With the advent of technology it is easy to miss the power of physical presence. Being physically present to staff, suppliers and customers is a critical element in generating the energy that is necessary to make various levels of relationships work. It starts with the CEO, who must be present to suppliers and staff, and function as the face of the company. Presence is the only way to move people at an emotional level.

Nielsen never “wasted time on mission and value statements”. The three most important values to the KASI Group were “fun, fun, fun – It has to be a blast to go to work.” Only under these conditions can you get the commitment of people and 100% dedication.

Creating a culture that makes work a pleasure requires action to make this possible. All too often the desired culture is left to chance and only spoken about.

Nielsen’s KASI Group had many good practices that sustained and enhanced their culture. These are scattered throughout the book. Included is receiving quick and very specific answers to the questions you ask the CEO. “My default position is 'Yes'," Nielsen explains.

From early in his career in a gas station 24-hour convenience shop, he realised that “… the customer can tell that you always listen and understand because you are constantly doing all you can to find a solution that makes the customer happy”. The jewellery business was no different.

Idle gossip not allowed

A dismissible offence at the KASI Group was to gossip. So much interpersonal damage is done by gossiping that it is strange that more companies do not take a hard stand on this issue. It gets back to the old teaching – if you have nothing nice to say, don’t say anything.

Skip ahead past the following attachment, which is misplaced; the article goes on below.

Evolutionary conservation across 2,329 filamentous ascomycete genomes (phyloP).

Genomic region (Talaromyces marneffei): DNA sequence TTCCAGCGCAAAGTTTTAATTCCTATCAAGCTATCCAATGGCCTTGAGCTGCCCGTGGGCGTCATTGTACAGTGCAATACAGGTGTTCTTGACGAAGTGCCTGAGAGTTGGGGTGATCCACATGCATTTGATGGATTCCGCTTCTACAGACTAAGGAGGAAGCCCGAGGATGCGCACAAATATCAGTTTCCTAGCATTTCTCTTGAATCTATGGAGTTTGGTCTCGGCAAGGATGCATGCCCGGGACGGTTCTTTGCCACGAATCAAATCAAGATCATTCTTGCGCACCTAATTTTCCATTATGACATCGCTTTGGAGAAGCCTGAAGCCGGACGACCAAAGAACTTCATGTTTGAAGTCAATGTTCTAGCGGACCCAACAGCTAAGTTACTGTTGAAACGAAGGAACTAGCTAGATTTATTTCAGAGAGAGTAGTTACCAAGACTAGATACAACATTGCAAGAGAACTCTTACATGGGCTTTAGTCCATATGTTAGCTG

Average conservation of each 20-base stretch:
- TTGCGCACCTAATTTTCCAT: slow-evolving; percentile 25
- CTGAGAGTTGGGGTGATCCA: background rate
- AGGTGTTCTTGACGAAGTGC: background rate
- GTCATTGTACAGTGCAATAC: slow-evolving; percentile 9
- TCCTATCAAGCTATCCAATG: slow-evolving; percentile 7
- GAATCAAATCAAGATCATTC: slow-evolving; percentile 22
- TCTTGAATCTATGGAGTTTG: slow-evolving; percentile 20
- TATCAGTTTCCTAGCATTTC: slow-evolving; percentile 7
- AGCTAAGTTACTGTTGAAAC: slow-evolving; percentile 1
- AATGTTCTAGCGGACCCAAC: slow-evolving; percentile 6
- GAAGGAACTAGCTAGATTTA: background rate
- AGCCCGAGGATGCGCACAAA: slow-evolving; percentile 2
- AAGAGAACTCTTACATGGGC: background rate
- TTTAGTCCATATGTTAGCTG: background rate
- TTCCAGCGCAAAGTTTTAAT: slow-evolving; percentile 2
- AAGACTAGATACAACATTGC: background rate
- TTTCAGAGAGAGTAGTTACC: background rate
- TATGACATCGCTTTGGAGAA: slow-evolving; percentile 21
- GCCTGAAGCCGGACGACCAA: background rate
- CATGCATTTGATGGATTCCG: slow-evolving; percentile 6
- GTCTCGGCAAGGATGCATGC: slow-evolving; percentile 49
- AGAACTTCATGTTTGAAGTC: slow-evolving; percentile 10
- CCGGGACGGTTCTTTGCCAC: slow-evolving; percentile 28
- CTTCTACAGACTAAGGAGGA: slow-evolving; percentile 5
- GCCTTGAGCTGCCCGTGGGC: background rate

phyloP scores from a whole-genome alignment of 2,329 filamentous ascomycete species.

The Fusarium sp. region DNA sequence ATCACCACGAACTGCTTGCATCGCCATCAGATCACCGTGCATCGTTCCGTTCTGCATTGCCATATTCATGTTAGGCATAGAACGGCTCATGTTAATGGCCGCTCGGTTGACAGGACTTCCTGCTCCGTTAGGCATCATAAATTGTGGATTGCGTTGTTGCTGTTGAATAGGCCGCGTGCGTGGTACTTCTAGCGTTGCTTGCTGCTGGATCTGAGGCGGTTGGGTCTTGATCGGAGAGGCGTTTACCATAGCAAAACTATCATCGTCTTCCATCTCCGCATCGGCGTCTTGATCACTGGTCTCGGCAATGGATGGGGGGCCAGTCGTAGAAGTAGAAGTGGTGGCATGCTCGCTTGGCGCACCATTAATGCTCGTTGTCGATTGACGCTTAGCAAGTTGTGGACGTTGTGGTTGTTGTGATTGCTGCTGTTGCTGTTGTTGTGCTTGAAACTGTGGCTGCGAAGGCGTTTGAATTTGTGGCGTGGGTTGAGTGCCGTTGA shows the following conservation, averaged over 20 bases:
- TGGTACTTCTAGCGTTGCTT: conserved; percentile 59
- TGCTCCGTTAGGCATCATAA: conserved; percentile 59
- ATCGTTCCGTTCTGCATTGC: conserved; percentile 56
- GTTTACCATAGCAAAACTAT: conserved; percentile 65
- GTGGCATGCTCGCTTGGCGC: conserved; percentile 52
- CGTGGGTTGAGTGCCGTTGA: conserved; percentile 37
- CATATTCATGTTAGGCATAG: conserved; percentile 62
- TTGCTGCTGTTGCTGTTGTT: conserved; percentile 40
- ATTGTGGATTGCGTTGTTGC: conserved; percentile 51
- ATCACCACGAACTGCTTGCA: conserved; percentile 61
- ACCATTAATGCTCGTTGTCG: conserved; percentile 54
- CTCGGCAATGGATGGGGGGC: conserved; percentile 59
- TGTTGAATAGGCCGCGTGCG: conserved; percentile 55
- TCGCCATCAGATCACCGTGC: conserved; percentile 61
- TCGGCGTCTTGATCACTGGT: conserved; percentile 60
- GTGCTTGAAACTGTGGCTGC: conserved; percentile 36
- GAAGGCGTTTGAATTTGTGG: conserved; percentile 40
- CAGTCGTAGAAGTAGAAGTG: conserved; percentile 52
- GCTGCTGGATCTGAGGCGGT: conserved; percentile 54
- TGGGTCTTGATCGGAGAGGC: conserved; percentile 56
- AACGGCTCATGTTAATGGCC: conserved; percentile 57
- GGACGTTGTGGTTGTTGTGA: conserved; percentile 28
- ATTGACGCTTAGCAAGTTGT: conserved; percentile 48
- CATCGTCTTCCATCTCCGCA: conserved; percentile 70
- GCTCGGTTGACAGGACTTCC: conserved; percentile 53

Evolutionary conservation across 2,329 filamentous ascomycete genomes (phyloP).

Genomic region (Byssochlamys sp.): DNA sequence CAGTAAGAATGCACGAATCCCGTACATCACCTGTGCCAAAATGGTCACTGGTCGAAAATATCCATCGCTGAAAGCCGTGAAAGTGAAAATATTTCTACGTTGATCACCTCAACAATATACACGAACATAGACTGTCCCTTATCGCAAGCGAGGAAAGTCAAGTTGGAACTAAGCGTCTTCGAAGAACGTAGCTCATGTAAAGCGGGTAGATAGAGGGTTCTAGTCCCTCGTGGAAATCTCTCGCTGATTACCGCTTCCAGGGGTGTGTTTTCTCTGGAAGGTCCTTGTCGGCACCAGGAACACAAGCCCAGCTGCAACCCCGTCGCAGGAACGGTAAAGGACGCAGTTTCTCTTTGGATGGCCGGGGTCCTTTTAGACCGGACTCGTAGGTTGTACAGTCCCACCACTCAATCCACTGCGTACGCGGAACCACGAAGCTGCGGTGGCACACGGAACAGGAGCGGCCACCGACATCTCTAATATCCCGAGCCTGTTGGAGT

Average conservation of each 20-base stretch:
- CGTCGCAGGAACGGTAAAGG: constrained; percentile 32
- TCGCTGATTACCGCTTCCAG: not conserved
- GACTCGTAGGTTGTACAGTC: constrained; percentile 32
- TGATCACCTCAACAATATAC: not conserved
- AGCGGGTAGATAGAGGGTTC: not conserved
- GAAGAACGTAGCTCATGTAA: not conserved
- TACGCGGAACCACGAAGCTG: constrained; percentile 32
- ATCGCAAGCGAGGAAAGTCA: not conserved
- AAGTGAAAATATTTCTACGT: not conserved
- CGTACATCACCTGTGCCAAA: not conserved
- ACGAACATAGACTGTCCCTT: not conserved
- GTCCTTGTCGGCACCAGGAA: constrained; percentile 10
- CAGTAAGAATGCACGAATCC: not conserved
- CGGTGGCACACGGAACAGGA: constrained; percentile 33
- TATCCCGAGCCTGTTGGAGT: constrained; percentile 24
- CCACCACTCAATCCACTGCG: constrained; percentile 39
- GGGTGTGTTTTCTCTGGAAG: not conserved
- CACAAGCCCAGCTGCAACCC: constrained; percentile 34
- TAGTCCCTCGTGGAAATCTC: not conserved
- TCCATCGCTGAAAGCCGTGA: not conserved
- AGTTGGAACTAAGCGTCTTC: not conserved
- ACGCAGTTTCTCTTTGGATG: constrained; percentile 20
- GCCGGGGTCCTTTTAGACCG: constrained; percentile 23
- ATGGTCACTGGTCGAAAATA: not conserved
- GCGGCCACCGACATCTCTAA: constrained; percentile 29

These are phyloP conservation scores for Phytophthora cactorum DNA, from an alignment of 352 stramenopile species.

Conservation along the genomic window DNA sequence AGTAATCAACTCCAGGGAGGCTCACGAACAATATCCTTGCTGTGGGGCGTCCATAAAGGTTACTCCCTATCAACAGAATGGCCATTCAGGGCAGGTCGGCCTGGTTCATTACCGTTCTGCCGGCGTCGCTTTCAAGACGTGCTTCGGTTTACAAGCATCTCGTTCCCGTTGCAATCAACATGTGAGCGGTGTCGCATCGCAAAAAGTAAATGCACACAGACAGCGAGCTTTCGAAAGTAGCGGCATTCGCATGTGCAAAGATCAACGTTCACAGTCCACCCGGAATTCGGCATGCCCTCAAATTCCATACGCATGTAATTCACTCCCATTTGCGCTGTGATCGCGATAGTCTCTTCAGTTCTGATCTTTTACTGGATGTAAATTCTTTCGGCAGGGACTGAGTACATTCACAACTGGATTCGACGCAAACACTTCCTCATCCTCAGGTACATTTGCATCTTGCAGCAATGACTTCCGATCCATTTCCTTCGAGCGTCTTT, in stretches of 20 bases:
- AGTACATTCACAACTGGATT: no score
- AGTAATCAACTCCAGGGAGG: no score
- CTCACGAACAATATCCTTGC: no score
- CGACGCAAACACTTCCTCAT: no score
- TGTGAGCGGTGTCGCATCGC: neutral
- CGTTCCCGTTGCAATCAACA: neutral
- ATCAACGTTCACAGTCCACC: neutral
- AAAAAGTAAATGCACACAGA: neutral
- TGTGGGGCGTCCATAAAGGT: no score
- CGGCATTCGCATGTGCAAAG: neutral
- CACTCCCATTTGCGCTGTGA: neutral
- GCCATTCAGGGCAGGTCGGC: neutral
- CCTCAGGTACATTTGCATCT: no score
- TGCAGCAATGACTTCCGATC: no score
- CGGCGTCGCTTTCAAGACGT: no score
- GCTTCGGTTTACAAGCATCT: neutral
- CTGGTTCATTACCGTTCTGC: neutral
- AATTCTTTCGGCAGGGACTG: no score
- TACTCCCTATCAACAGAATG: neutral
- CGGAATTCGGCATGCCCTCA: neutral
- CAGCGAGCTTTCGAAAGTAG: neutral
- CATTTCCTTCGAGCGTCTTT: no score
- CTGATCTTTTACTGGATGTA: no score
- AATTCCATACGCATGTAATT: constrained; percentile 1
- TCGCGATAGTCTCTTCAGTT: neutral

Socialising is taken very seriously, and staff are expected to be able to spend the night keeping customers company in the bar and still be ready for an eight o’clock meeting. Relationships need to be forged and cemented.

Nielsen admits to having made many mistakes throughout his career. Recognising this, when an employee has made a mistake “I would never dream of getting upset or angry or rebuke or berate him or her”. If a mistake occurs, making someone feel guilty is uncalled for.

On one occasion an executive extended the Christmas lunch to more drinking at a very expensive bar, and ran up a company bill of $9 500. He came in the next day dejected, clearly understanding what he had done. There was no need to go over the problem - rather, Nielsen told him that with all the effort he had put into the business, he would be quite happy to give him a bit of leeway. Mistakes should be seen as growth opportunities.

Nielsen chose to leave Pandora when the majority stake in the holding company was acquired by private equity group Axcel. Their primary concern was to extract value for shareholders, while Nielsen’s was to grow a company made up of fun-loving, unpretentious, genuine and friendly jewellers.

So Nielsen, ever the entrepreneur, started his new jewellery venture, Endless. This time he was armed with connections and depth of experience.

This book makes interesting reading for anyone who believes in conscious capitalism as a force for doing good in the world, and having fun while doing it.

Readability:  Light -+--- Serious
Insights:      High --+-- Low
Practical:      High ---+- Low

* Ian Mann of Gateways consults internationally on leadership and strategy and is the author of Strategy that Works. Views expressed are his own.